Who are The Ancestors?
“If you look deeply into the palm of your hand, you will see your parents and all generations of your ancestors. All of them are alive in this moment. Each is present in your body. You are the continuation of each of these people.”
— Thich Nhat Hanh
As we approach Samhain, traditionally celebrated on November 1st (but starting at sunset on October 31st) here in the Northern Hemisphere, those in my spiritual traditions see this as a time of the thinning of the veils (true of Bealtaine as well), a time when we hear the voices of our ancestors speak more clearly to us, and at Samhain in particular, it is a time to honour those who have passed, in in both our recent and distant past.
We speak of working with The Ancestors, calling for their support and guidance, and/or building an altar for them . . . but just who are they? Who shall we honour on our ancestral altars and in our prayers?
In my world view, my ancestors are many:
- my ancestors of blood: my genetic ancestors, those of my DNA, some of whom I may have known or have known about
- my ancestors of bone: the ancestors from my distant past, the Celts and Norse peoples who lived on the lands of my roots: the north of England, Ireland, the Isle of Man, Scotland and Norway
- my ancestors of spirit: those who inspire me or follow similar spiritual traditions
- my ancestors of place: those who lived on the land where I now reside, including the land itself and all the elements. Many of us are settlers on our lands, not indigenous. Be sure to honour those who first lived there.
- For me, I live in Vancouver which is on the unceded lands of the Coast Salish peoples: sḵwx̱wú7mesh (Squamish), sel̓íl̓witulh (Tsleil-Waututh), and xʷməθkʷəy̓əm (Musqueam). Visit the Native-Land website for more information about your locale.
When I am in Circle or alone at my altar, I often begin with calling in my ancestors, and the women of my matrilineal lineage. These are the women upon whose shoulders I stand, and we are connected in amazing ways. When my mother was born, the egg that would become me was already in her body. I was connected to both her and her mother.
If you are able to do so, start to explore the previous generations of your lineage, which you can also honour at Samhain and in other celebrations. Ask your family for their knowledge about previous generations. What made them who they were? What they did do for a living? Where did they live? What was their ancestral land, and why did they leave it (if they did!)? Any information you find can give you a glimpse into their life. In future courses, we will delve into ancestral work even more such as working with ancestral emissaries and healing with the ancestors.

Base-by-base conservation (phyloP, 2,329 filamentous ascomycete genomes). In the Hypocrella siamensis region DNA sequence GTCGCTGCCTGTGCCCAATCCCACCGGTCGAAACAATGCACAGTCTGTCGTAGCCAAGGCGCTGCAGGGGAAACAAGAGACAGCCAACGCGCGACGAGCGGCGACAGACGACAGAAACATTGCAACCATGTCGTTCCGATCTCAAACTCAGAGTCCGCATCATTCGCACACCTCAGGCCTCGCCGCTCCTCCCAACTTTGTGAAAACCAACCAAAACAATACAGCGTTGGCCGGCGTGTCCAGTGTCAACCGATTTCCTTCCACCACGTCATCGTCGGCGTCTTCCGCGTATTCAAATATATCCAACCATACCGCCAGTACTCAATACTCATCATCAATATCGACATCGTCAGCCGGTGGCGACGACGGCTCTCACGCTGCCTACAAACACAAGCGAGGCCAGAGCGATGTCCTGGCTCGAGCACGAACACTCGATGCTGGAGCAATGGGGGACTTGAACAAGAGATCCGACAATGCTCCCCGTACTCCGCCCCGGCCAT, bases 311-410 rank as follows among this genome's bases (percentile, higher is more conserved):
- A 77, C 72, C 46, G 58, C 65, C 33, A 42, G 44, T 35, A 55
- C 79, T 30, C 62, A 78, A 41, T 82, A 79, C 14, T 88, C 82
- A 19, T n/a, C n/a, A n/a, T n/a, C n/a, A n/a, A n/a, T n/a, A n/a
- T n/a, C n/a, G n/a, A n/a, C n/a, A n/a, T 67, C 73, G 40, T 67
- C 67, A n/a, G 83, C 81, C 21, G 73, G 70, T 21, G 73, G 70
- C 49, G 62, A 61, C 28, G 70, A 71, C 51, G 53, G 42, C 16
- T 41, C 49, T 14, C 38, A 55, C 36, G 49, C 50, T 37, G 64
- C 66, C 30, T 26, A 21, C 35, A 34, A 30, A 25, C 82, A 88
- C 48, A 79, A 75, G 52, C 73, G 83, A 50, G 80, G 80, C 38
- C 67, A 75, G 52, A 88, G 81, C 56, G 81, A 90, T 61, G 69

If you have no access to information on your genetic lineage, no problem. You might connect with them in a different way, such as an ancestral journey. You can also delve into what you sense and feel or imagine about those ancestors; their past is your past, their DNA is in your DNA. You may also consider the ancestors of spirit, those who have inspired you in some way, or ancestors of place. They are as true an ancestor as anyone from your genetic heritage.
In some of my personal genealogical research, there have been some huge blocks and information I just can’t find. I have had success with my matrilineal lineage, and recently added another generation. I am learning more about these remarkable women, many of whom were known to have the gift of “second sight” (known as fios in Irish or An Dara Sealladh in Scottish Gaelic) or ”bright knowledge” (gléfiosa in Irish). A woman who had that gift was known as a bean feasa.
What gifts or wisdom have your ancestors shared with you?
This post was originally shared in our new Samhain course, now open. Do consider joining us during Samhain Season 2021 (the course will close in late-November). For more info and registration links, visit the course page in our website Samhain Season or directly on the Ruzuku course registration page.